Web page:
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J Exp Psychol Gen. 1997 Jun;126(2):99-130.

On the nature and scope of featural representations of word meaning.

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Department of Psychology, University of Western Ontario, London, Canada.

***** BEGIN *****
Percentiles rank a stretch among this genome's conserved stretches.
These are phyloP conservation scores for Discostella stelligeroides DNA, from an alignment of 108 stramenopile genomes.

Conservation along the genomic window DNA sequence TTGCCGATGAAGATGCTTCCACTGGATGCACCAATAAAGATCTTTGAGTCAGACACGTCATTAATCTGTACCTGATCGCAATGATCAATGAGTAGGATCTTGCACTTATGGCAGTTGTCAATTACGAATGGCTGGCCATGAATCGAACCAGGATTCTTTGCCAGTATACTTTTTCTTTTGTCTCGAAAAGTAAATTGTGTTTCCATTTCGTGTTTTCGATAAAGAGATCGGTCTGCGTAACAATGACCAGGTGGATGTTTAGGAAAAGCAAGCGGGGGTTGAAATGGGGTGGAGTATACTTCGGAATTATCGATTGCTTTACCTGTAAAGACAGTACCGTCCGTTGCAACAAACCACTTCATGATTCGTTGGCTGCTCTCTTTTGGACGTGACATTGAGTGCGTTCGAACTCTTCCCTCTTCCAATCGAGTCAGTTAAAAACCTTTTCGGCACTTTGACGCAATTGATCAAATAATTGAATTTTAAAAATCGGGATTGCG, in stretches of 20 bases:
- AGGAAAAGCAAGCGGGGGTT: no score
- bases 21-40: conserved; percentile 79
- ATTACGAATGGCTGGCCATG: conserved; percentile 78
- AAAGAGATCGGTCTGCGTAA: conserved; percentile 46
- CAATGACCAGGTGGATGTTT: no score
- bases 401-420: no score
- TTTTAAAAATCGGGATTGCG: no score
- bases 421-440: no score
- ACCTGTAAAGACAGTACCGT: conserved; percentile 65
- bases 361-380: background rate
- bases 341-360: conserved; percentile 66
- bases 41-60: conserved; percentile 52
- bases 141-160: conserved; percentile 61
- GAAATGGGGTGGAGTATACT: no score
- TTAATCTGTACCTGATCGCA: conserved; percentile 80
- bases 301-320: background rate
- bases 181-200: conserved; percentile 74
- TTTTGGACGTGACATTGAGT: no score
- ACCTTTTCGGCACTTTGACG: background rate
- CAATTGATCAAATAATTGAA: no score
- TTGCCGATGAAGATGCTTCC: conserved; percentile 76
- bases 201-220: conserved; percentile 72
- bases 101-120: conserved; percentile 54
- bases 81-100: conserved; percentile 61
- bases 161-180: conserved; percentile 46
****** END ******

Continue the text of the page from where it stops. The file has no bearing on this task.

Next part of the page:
Behavioral experiments and a connectionist model were used to explore the use of featural representations in the computation of word meaning. The research focused on the role of correlations among features, and differences between speeded and untimed tasks with respect to the use of featural information. The results indicate that featural representations are used in the initial computation of word meaning (as in an attractor network), patterns of feature correlations differ between artifacts and living things, and the degree to which features are intercorrelated plays an important role in the organization of semantic memory. The studies also suggest that it may be possible to predict semantic priming effects from independently motivated featural theories of semantic relatedness. Implications for related behavioral phenomena such as the semantic impairments associated with Alzheimer's disease (AD) are discussed.

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